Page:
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Creator / Babe Ruth

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"The Bambino" and the "Sultan of Swat", George Herman "Babe" Ruth Jr. (February 6, 1895 – August 16, 1948) is widely acknowledged as the greatest Major League Baseball player of all time. It was not only that he set almost every batting record; it was how he set them. For example, at the time of his retirement, his 714 home runs was twice the total of the hitter in second place. Further, not only did he hit for power, he hit for average as well; his .342 is #10 all-time, and he is one of only two players (the other being Ted Williams) to have both 500+ home runs and at least a .333 batting averagenote  — this despite spending the first five years of his career as a pitcher.

Off the field, however, he was also known for his forays into radio and film, in most cases appearing As Himself. While hardly the most prolific actor, his baseball reputation did carry over to much of his other work.


Due to a combination of cancer and his habitually poor lifestyle (with lots of drinking and eating), he passed away in 1948 at the age of 53.

Works Babe Ruth appeared in:

Live-Action Film

  • Babe Comes Home, a silent baseball film.
  • Headin' Home, a heavily fictionalized biopic of the man himself.
  • The Pride of the Yankees
  • Speedy
  • Several film shorts, most of them silent.


  • The Adventures of Babe Ruth, a fifteen minute radio show that aired three times a week from April to July of 1934.
  • Baseball Quiz, an on-again, off-again radio show that ran in 1943-1944.
  • Here's Babe Ruth, a show similar to Adventures that aired from April to July in 1947.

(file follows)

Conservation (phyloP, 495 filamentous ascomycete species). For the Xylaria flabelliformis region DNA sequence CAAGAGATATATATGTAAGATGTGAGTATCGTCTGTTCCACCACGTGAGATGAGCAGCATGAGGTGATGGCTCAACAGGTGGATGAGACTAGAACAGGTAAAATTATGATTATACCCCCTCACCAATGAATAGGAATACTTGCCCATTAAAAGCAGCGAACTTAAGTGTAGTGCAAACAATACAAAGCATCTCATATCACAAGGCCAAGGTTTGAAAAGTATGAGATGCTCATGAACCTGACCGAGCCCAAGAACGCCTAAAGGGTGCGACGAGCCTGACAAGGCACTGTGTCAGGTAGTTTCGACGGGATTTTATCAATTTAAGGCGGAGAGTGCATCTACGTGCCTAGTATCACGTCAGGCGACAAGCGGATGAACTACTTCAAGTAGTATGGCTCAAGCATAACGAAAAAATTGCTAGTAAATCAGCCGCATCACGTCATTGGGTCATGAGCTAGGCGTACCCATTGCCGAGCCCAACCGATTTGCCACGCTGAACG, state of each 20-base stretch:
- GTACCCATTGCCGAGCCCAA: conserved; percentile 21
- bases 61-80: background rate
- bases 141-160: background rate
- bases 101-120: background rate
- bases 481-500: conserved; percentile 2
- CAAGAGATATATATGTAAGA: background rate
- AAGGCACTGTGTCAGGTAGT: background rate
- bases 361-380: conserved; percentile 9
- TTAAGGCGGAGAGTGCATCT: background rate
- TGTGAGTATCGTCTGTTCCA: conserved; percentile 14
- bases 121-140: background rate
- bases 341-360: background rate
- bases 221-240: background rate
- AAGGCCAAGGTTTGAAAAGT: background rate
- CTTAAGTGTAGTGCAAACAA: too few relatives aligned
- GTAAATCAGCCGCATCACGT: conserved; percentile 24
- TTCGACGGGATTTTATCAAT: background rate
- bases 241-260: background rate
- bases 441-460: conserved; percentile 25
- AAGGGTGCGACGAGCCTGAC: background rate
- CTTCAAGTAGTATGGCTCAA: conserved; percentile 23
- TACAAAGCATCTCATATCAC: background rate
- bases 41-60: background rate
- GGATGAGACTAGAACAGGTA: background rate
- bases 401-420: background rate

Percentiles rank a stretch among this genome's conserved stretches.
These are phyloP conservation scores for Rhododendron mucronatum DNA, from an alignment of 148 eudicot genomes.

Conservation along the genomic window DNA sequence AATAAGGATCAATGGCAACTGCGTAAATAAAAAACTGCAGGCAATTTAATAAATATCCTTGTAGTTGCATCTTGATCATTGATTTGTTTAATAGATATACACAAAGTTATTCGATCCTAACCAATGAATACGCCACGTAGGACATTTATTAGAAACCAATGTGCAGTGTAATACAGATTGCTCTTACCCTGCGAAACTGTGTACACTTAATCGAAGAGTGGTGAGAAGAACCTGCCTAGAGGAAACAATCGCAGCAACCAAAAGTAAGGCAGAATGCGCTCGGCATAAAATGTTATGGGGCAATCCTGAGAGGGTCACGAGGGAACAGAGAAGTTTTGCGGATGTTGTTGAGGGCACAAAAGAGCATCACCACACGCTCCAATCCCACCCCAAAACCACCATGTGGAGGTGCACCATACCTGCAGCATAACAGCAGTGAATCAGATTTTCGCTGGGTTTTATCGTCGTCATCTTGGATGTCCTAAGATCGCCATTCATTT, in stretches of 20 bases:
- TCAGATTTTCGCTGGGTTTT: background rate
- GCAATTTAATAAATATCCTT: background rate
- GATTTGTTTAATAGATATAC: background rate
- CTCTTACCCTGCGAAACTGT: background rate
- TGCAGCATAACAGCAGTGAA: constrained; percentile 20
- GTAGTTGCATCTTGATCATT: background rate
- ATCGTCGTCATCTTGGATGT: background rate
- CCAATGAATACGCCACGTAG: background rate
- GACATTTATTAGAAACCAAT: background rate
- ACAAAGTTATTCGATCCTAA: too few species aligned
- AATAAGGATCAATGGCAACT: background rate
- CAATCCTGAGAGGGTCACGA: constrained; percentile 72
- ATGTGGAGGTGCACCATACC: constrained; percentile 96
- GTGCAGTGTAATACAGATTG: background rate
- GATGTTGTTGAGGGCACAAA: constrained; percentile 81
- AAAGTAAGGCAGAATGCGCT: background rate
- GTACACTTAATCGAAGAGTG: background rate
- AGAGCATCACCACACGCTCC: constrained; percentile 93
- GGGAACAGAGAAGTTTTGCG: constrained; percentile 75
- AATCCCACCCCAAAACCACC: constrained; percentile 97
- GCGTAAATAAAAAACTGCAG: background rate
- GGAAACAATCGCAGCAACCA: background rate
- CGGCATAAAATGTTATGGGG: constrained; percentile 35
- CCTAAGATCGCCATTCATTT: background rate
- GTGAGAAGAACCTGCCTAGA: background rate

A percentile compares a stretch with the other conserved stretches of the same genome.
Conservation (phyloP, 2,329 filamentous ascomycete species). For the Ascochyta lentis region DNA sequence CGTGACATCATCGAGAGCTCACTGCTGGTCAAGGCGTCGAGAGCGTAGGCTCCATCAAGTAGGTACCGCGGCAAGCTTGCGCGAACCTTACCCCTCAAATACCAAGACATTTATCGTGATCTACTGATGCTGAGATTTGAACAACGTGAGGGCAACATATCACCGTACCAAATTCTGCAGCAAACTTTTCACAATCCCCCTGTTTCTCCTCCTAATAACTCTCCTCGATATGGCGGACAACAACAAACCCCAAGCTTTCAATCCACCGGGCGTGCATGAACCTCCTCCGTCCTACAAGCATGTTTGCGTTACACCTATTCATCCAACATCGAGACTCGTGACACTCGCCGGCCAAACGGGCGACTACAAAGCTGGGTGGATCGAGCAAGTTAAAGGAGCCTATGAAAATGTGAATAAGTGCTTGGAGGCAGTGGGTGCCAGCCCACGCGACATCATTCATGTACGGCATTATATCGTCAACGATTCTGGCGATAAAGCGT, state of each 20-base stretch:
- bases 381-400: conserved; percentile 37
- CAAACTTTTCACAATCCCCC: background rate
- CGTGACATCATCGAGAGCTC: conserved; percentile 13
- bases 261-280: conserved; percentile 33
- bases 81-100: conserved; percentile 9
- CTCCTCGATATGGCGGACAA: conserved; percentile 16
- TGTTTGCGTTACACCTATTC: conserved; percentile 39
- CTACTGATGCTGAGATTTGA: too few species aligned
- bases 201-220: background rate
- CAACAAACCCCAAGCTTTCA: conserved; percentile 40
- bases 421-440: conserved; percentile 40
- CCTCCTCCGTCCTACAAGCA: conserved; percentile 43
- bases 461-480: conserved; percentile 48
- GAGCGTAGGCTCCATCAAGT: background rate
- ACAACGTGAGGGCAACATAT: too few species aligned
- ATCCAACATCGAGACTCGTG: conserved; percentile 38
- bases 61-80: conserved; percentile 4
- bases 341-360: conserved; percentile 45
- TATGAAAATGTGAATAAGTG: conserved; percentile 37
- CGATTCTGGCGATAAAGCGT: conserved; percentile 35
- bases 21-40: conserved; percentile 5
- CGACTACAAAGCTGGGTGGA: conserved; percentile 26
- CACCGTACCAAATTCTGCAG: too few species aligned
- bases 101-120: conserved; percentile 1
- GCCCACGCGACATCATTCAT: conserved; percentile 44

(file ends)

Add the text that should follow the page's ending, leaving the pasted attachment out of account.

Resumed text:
• On Lux Radio Theatre, he appeared As Himself during their "Alibi Ike" show.


Tropes associated with Babe Ruth in fiction:

  • The Ace: Was far and away the best batter in baseball for most of his career, and held records that weren't broken until 30 or 40 years later. Generally when referred to in a work, it's in a list of "the best at whatever they do." And that's not even getting into his pitching.
  • Acrofatic: The guy was very stocky for a sport that was filled at the time with thin, wiry men. It wasn't until late in his Yankee career that he became obese. Fictional works tend to play up his size while still emphasizing his skill and ability, resulting in this trope.
  • Autobiographical Role: Playing himself in The Pride of the Yankees.
  • Big Eater: Reportedly during the break between games of a 1925 double-header, Ruth was reputed to have eaten 12 hot dogs and downed 8 bottles of soda. The meal ended with him suffering indigestion so bad he had to go to the hospital, missing the second game. Other reports talk of prodigious consumption of food and beer before games, making it likely that Ruth set his longstanding records while on performance degrading substances! His first roommate with the Yankees, Ping Bodie, himself quite the trencherman, declined to even compete with him at eating, saying, "Anyone who eats three pounds of steak and a bottle of chili sauce as a starter has got me beat."
  • Calling Your Shots: Ruth allegedly did this during the 1932 World Series, pointing to center field before smacking a home run over that part of the fence. The media built it up as Ruth "calling his shot", while others think he was pointing to Cubs pitcher Charlie Root or to the Cubs bench (who'd been heckling him all game). Regardless of his intentions, it's constantly referenced to in fiction and media.
  • Drunken Master: Some depictions of him play up his drinking and show him as always drunk or even performing better when sauced.
  • Friend to All Children: He was well known to donate a lot of his free time to children at schools, hospitals, and orphanages, and donated a good amount of money to the orphanage he grew up in.
  • I Shall Taunt You: After hitting the Called Shot home run, Ruth then proceed to rub it in, waving and gesturing towards the Cubs dugout.
  • Only Known by Their Nickname: Rarely is he referred to by his real name, George.
  • Red Baron: "The Bambino", "The Sultan of Swat", "The King of Crash".

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